First fossil evidence of Down Syndrome in Neanderthals shows compassionate side of human ancestors

First fossil evidence of Down Syndrome in Neanderthals shows compassionate side of human ancestors

Scientists have uncovered the first-ever fossil evidence of Down syndrome in Neanderthals, shedding new light on the human ancestorscompassion towards vulnerable members of their groups.

Anthropologists studied the skeletal remains of a Neanderthal child – affectionately named Tina – found at a cave in Valencia.

Excavations revealed that a small number of individuals occupied the cave Cova Negra for short periods, alternating with the presence of carnivores.

“The excavations at Cova Negra have been key to understanding the way of life of the Neandertals along the Mediterranean coast of the Iberian Peninsula and have allowed us to define the occupations of the settlement,” study co-author Valentín Villaverde said.

Researchers, including those from the University of Valencia in Spain, conducted CT X-ray scans of a fragment of the child’s skull.

They assessed a part of the right temporal bone, containing the ear region and reconstructed a three-dimensional model for measurement and analysis.

The study revealed that Tina suffered from a genetic condition of the inner ear which is associated with Down syndrome and known to produce severe hearing loss and disabling vertigo.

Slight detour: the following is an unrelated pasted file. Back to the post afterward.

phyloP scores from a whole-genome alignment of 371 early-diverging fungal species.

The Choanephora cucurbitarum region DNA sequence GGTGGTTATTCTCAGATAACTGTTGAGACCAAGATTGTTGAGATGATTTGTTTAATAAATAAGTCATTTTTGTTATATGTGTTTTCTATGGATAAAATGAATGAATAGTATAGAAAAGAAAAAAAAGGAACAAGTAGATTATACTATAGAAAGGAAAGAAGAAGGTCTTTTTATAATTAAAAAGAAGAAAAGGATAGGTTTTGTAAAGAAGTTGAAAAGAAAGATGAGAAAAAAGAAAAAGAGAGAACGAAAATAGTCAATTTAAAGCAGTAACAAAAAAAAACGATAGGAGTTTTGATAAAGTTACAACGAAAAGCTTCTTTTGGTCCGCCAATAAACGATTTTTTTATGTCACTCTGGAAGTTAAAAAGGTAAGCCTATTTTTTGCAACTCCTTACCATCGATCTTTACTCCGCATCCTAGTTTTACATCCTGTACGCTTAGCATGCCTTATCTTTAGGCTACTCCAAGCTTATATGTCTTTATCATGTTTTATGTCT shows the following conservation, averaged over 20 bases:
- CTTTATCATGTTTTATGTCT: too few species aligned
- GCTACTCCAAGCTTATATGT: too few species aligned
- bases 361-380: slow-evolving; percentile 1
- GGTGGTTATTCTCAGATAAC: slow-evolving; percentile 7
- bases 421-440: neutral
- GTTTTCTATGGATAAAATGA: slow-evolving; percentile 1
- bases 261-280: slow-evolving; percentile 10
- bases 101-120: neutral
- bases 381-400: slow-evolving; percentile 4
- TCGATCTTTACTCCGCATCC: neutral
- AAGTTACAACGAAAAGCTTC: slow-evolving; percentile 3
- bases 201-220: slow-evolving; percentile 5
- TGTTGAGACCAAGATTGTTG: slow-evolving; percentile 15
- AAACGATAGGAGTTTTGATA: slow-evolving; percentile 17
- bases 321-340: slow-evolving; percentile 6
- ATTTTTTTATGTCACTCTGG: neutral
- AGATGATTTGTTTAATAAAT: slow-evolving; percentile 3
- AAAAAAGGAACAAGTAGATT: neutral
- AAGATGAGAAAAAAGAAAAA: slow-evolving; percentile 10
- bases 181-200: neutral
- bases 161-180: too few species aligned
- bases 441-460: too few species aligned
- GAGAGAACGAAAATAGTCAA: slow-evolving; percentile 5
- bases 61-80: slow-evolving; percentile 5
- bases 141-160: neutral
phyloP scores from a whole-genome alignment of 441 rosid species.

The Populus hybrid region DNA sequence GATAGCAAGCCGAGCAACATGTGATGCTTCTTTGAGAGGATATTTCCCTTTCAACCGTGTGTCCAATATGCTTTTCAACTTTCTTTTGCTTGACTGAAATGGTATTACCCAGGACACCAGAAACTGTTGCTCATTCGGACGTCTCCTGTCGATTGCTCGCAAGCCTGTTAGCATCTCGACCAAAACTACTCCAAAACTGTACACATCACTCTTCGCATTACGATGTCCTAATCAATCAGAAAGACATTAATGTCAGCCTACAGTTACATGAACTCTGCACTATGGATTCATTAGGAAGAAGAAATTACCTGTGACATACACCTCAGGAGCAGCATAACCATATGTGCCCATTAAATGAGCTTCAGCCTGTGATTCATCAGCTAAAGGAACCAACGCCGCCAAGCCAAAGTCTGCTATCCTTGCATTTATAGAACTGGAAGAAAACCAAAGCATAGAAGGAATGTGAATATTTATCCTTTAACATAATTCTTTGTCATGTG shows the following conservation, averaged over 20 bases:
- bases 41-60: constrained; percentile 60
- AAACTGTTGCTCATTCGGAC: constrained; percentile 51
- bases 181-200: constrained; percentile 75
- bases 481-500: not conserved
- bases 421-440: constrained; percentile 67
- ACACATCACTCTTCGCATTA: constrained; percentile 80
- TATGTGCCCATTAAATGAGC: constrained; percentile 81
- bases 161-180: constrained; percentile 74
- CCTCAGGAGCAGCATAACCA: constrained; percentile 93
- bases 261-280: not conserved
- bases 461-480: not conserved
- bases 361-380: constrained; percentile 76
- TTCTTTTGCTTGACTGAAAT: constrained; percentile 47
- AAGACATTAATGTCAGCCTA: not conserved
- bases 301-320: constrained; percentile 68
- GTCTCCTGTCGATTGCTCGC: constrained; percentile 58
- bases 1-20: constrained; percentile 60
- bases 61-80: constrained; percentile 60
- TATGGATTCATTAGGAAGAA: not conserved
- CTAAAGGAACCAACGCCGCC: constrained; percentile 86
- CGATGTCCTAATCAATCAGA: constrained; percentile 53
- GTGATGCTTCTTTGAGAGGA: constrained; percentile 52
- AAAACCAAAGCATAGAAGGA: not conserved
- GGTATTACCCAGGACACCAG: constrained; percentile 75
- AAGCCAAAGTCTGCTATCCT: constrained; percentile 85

Down syndrome is linked to a range of physical and mental impairments, including inner ear malformations.

The genetic condition affects physical and cognitive development with a strong impact on all stages of child growth, including a delay in developing walking and speech.

While the life expectancy of children with the condition has risen to 60 in developed countries thanks to advancements in healthcare, up until 1930, it was only nine years.

Bone remains suggest Tina survived to at least 6 years of age, but likely required extensive care from other Neanderthal members of the social group.

These findings have key implications for our understanding of Neanderthal behaviour, scientists say.

While researchers have known for decades that Neanderthals cared for disabled individuals, previous studies have documented only such social care of adult individuals.

This has led some scientists to suspect if Neanderthal care was truly altruistic behaviour, or if it was more of a reciprocal help exchange between equals.

“What was not known until now was any case of an individual who had received help, even if they could not return the favour, which would prove the existence of true altruism among Neandertals,” Mercedes Conde, another author of the study, said.

Now, the latest study of Tina’s bone fragments suggests Neanderthals were likely capable of caring even if there was limited possibility to reciprocate the assistance.

This marks the first evidence of such altruistic care by Neanderthals for vulnerable members.

“This is a fantastic study, combining rigorous archaeological excavations, modern medical imaging techniques and diagnostic criteria to document Down syndrome in a Neandertal individual for the first time,” anthropologist Rolf Quam from Binghampton University said.